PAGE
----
The perception of real estate as a safe, continuously appreciating investment was a central myth behind the real estate bubble. Americans believed buying a home was a risk-free, lucrative investment with equity abounding year after year.
Then, of course, they lost it all.
Overwhelming household debt (particularly mortgage debt) contributed to the foreclosure tsunami. A vicious cycle of debt, job loss, more debt and default has left millions of one-time California homeowners to flounder in this jobless recovery.
With the so-called real estate recovery underway, the financial myths are once again rearing their heads. A reality check is in order. The results from the Financial Industry Regulatory Authority’s (FINRA) financial capability study is worrisome to people dependent on savings to fund the purchase of real estate.
According to the survey,
- 40% of individuals in the U.S. either would not be able to come up with $2,000 if the need unexpectedly arose;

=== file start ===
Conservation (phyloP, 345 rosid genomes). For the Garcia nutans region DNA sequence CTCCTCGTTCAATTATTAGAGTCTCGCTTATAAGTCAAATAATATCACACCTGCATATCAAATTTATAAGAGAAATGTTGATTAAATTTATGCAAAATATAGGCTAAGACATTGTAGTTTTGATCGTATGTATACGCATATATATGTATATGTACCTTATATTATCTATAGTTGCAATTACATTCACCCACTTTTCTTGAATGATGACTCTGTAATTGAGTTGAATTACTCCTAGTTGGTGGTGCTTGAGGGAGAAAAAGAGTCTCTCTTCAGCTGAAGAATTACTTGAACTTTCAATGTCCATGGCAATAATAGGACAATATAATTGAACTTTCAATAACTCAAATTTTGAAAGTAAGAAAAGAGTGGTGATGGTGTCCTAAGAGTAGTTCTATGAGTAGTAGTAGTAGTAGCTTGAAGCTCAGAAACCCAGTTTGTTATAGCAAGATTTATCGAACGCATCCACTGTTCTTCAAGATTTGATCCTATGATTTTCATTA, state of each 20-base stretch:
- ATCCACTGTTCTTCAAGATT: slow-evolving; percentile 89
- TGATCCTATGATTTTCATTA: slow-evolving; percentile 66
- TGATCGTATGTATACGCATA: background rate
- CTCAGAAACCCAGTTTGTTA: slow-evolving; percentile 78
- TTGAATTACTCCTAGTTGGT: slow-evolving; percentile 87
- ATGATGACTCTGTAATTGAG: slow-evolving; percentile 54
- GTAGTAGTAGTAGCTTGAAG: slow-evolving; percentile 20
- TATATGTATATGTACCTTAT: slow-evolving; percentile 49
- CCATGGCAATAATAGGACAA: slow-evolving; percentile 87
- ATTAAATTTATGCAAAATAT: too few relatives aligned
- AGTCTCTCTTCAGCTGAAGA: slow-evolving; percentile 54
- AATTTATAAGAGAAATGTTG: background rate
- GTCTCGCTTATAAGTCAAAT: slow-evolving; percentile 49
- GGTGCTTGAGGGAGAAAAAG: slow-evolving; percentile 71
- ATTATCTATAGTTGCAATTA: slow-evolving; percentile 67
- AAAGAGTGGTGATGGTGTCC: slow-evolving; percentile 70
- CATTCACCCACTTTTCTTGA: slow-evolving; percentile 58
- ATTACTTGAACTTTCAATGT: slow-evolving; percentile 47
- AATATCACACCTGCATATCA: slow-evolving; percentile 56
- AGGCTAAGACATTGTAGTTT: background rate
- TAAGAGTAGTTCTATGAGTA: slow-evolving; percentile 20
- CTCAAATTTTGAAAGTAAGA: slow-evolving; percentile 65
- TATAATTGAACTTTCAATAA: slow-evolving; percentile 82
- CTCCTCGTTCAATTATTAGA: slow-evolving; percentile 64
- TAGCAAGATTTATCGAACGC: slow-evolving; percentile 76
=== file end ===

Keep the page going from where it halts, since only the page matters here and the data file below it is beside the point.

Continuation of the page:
- 60% of individuals do not have three months’ emergency funds saved; and
- 40% believe they have too much debt.
Ouch. These are just the most extreme cases in the survey. It’s really a sliding scale, with many respondents claiming they could “probably” come up with $2,000 if they had to in an emergency — hardly confidence inspiring.
On their own, these survey results are easily pooh-poohed by the currently successful California real estate agent. One might say, “This survey represents the entire country — but California is an exception.” Or maybe, “Most of these respondents would never have become homeowners anyway — this is the half of the country that is destined to be renters.”
But this data does not exist in a vacuum. Rather it is part of a narrative that includes the crippling economic realities of income inequality, wage stagnation, persistent unemployment and, ultimately, declining homeownership and a softening real estate market.
In short, most Americans remain on the precipice of financial ruin, and you’re hoping they’ll buy real estate?
Prices will readjust in the coming months and the 30-year fixed rate mortgage (FRM) has already adjusted downward due to lacking home buyer demand. This is a taste of the bearish trends to come as our real estate markets soften to meet the hard realities of a cash-strapped middle class.